try {
  response = ajaxRequest.responseText.split("###");
}
catch (e) {
  response = '';
}
Now, in an attempt to get back some partial results, I've tried several different Microsoft objects that support XML/HTTP requests and getting partial results either in responseText or responseStream, and none of them have worked.

So, there are a couple of alternatives you might explore:
1. If your PHP script is doing some sort of iterative process and produces data in blocks along the way, you could send an XML request for each block of data, avoiding the partial results issue.  This would be especially useful if you know how many blocks of data you would send in advance, because then you can send this information to the client side at the beginning and implement a progress bar as the data is downloaded.  Of course, if your PHP script does some work and spits all the data out at once, then there's no way you're going to be able to do any sort of reliable progress indicator.  To test this, try calling your PHP code from a command prompt on the host system.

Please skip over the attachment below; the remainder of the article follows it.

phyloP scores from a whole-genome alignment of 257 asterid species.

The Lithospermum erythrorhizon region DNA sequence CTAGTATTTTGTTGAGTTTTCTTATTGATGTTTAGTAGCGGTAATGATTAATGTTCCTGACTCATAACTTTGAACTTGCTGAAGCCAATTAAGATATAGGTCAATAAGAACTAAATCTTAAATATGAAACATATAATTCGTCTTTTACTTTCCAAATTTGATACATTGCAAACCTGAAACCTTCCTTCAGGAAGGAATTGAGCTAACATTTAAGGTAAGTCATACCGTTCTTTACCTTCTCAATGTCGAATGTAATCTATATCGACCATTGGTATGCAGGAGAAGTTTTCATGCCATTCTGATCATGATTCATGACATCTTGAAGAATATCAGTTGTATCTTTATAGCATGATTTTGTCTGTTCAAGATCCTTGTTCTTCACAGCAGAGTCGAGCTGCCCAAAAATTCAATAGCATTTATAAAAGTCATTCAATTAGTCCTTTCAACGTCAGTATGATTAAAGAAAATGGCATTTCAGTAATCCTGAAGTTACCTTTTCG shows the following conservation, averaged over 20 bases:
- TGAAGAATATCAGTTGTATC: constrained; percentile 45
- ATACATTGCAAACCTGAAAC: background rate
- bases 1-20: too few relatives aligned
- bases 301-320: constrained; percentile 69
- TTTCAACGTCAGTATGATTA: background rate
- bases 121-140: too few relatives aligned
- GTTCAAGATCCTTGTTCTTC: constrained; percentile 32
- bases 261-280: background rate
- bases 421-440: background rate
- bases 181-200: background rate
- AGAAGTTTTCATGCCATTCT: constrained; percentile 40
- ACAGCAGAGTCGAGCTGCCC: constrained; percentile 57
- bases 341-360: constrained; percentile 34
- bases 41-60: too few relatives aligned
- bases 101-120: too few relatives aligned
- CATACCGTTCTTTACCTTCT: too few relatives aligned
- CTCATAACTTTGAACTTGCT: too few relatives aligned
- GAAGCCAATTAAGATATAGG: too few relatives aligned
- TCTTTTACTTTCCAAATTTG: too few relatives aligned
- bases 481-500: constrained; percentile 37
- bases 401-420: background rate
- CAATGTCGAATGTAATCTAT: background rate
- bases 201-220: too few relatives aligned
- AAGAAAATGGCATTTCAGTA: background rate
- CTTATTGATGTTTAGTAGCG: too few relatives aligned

2. You could set up a timer event that fires every 5 seconds or however long you'd like to update some "Loading ..." text or graphic to indicate that the processing has not yet completed.  You don't really know how long it will take in this case, however.
3. Try ou thte XDomainRequest object mentioned above.  This has the drawback of not being compatible with browsers prior to IE8, and the 2kb buffering issue mentioned in the linked article.

I wrote a sample PHP script to generate 10 blocks of data every second for testing purposes (attached).  Please note a few things in the code:
1. The disable_browser_cache() function disables the browser cache on the PHP side, so you don't have to pass in a random number on the JavaScript side like you are currently doing.